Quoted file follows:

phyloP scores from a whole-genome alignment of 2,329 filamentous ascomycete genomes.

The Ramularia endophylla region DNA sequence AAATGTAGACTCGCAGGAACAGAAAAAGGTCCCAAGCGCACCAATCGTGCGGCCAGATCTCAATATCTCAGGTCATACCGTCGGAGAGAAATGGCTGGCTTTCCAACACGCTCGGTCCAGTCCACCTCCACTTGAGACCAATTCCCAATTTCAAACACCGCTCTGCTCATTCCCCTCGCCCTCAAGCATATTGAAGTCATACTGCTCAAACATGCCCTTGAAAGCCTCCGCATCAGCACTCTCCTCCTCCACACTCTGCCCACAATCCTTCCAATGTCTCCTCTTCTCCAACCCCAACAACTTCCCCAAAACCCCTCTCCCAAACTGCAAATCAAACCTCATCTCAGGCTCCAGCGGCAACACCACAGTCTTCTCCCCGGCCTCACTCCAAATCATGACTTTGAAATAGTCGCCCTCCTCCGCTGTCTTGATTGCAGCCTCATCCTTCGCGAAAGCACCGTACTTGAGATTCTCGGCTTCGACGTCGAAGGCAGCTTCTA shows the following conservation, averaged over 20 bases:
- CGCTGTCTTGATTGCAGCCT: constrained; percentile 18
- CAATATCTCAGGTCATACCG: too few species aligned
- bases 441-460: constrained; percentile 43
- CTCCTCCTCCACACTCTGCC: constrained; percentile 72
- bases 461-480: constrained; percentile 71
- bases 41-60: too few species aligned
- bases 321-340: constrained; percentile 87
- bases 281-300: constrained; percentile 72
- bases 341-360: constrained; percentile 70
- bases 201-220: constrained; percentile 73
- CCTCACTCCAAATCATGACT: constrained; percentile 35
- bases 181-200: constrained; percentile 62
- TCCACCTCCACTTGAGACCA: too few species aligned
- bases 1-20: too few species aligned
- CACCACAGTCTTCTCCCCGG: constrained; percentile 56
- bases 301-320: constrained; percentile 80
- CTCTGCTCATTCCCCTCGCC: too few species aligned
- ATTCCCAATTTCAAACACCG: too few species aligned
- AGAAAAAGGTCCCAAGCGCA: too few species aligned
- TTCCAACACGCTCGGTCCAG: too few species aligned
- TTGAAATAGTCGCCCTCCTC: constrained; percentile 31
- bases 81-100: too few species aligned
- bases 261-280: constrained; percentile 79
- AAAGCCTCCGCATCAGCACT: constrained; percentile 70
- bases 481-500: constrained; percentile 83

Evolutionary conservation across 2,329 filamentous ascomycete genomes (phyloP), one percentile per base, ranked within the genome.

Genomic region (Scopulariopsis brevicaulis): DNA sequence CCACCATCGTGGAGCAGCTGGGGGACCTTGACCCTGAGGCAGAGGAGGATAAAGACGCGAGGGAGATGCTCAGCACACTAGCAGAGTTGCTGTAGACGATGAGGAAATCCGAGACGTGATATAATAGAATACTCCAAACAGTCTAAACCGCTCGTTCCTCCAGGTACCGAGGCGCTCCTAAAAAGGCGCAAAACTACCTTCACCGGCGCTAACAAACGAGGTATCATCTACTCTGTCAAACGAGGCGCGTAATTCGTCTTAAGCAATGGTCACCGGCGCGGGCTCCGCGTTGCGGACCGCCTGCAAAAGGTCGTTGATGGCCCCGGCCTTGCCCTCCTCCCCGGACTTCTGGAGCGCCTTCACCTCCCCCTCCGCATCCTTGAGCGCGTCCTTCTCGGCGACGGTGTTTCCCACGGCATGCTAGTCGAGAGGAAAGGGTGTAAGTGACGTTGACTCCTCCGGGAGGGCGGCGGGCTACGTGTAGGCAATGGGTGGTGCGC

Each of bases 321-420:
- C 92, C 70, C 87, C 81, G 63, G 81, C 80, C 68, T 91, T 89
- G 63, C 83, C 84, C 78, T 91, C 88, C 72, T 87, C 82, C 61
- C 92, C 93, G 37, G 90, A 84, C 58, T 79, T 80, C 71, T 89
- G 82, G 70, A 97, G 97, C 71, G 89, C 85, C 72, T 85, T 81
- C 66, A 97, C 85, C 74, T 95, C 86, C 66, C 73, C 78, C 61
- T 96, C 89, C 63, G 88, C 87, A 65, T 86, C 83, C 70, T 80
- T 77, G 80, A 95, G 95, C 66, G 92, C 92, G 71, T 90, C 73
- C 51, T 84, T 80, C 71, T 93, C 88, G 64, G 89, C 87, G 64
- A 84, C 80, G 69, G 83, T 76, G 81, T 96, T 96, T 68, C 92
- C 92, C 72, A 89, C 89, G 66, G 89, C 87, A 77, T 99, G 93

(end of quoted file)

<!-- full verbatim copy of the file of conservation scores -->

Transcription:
phyloP scores from a whole-genome alignment of 2,329 filamentous ascomycete genomes.

The Ramularia endophylla region DNA sequence AAATGTAGACTCGCAGGAACAGAAAAAGGTCCCAAGCGCACCAATCGTGCGGCCAGATCTCAATATCTCAGGTCATACCGTCGGAGAGAAATGGCTGGCTTTCCAACACGCTCGGTCCAGTCCACCTCCACTTGAGACCAATTCCCAATTTCAAACACCGCTCTGCTCATTCCCCTCGCCCTCAAGCATATTGAAGTCATACTGCTCAAACATGCCCTTGAAAGCCTCCGCATCAGCACTCTCCTCCTCCACACTCTGCCCACAATCCTTCCAATGTCTCCTCTTCTCCAACCCCAACAACTTCCCCAAAACCCCTCTCCCAAACTGCAAATCAAACCTCATCTCAGGCTCCAGCGGCAACACCACAGTCTTCTCCCCGGCCTCACTCCAAATCATGACTTTGAAATAGTCGCCCTCCTCCGCTGTCTTGATTGCAGCCTCATCCTTCGCGAAAGCACCGTACTTGAGATTCTCGGCTTCGACGTCGAAGGCAGCTTCTA shows the following conservation, averaged over 20 bases:
- CGCTGTCTTGATTGCAGCCT: constrained; percentile 18
- CAATATCTCAGGTCATACCG: too few species aligned
- bases 441-460: constrained; percentile 43
- CTCCTCCTCCACACTCTGCC: constrained; percentile 72
- bases 461-480: constrained; percentile 71
- bases 41-60: too few species aligned
- bases 321-340: constrained; percentile 87
- bases 281-300: constrained; percentile 72
- bases 341-360: constrained; percentile 70
- bases 201-220: constrained; percentile 73
- CCTCACTCCAAATCATGACT: constrained; percentile 35
- bases 181-200: constrained; percentile 62
- TCCACCTCCACTTGAGACCA: too few species aligned
- bases 1-20: too few species aligned
- CACCACAGTCTTCTCCCCGG: constrained; percentile 56
- bases 301-320: constrained; percentile 80
- CTCTGCTCATTCCCCTCGCC: too few species aligned
- ATTCCCAATTTCAAACACCG: too few species aligned
- AGAAAAAGGTCCCAAGCGCA: too few species aligned
- TTCCAACACGCTCGGTCCAG: too few species aligned
- TTGAAATAGTCGCCCTCCTC: constrained; percentile 31
- bases 81-100: too few species aligned
- bases 261-280: constrained; percentile 79
- AAAGCCTCCGCATCAGCACT: constrained; percentile 70
- bases 481-500: constrained; percentile 83

Evolutionary conservation across 2,329 filamentous ascomycete genomes (phyloP), one percentile per base, ranked within the genome.

Genomic region (Scopulariopsis brevicaulis): DNA sequence CCACCATCGTGGAGCAGCTGGGGGACCTTGACCCTGAGGCAGAGGAGGATAAAGACGCGAGGGAGATGCTCAGCACACTAGCAGAGTTGCTGTAGACGATGAGGAAATCCGAGACGTGATATAATAGAATACTCCAAACAGTCTAAACCGCTCGTTCCTCCAGGTACCGAGGCGCTCCTAAAAAGGCGCAAAACTACCTTCACCGGCGCTAACAAACGAGGTATCATCTACTCTGTCAAACGAGGCGCGTAATTCGTCTTAAGCAATGGTCACCGGCGCGGGCTCCGCGTTGCGGACCGCCTGCAAAAGGTCGTTGATGGCCCCGGCCTTGCCCTCCTCCCCGGACTTCTGGAGCGCCTTCACCTCCCCCTCCGCATCCTTGAGCGCGTCCTTCTCGGCGACGGTGTTTCCCACGGCATGCTAGTCGAGAGGAAAGGGTGTAAGTGACGTTGACTCCTCCGGGAGGGCGGCGGGCTACGTGTAGGCAATGGGTGGTGCGC

Each of bases 321-420:
- C 92, C 70, C 87, C 81, G 63, G 81, C 80, C 68, T 91, T 89
- G 63, C 83, C 84, C 78, T 91, C 88, C 72, T 87, C 82, C 61
- C 92, C 93, G 37, G 90, A 84, C 58, T 79, T 80, C 71, T 89
- G 82, G 70, A 97, G 97, C 71, G 89, C 85, C 72, T 85, T 81
- C 66, A 97, C 85, C 74, T 95, C 86, C 66, C 73, C 78, C 61
- T 96, C 89, C 63, G 88, C 87, A 65, T 86, C 83, C 70, T 80
- T 77, G 80, A 95, G 95, C 66, G 92, C 92, G 71, T 90, C 73
- C 51, T 84, T 80, C 71, T 93, C 88, G 64, G 89, C 87, G 64
- A 84, C 80, G 69, G 83, T 76, G 81, T 96, T 96, T 68, C 92
- C 92, C 72, A 89, C 89, G 66, G 89, C 87, A 77, T 99, G 93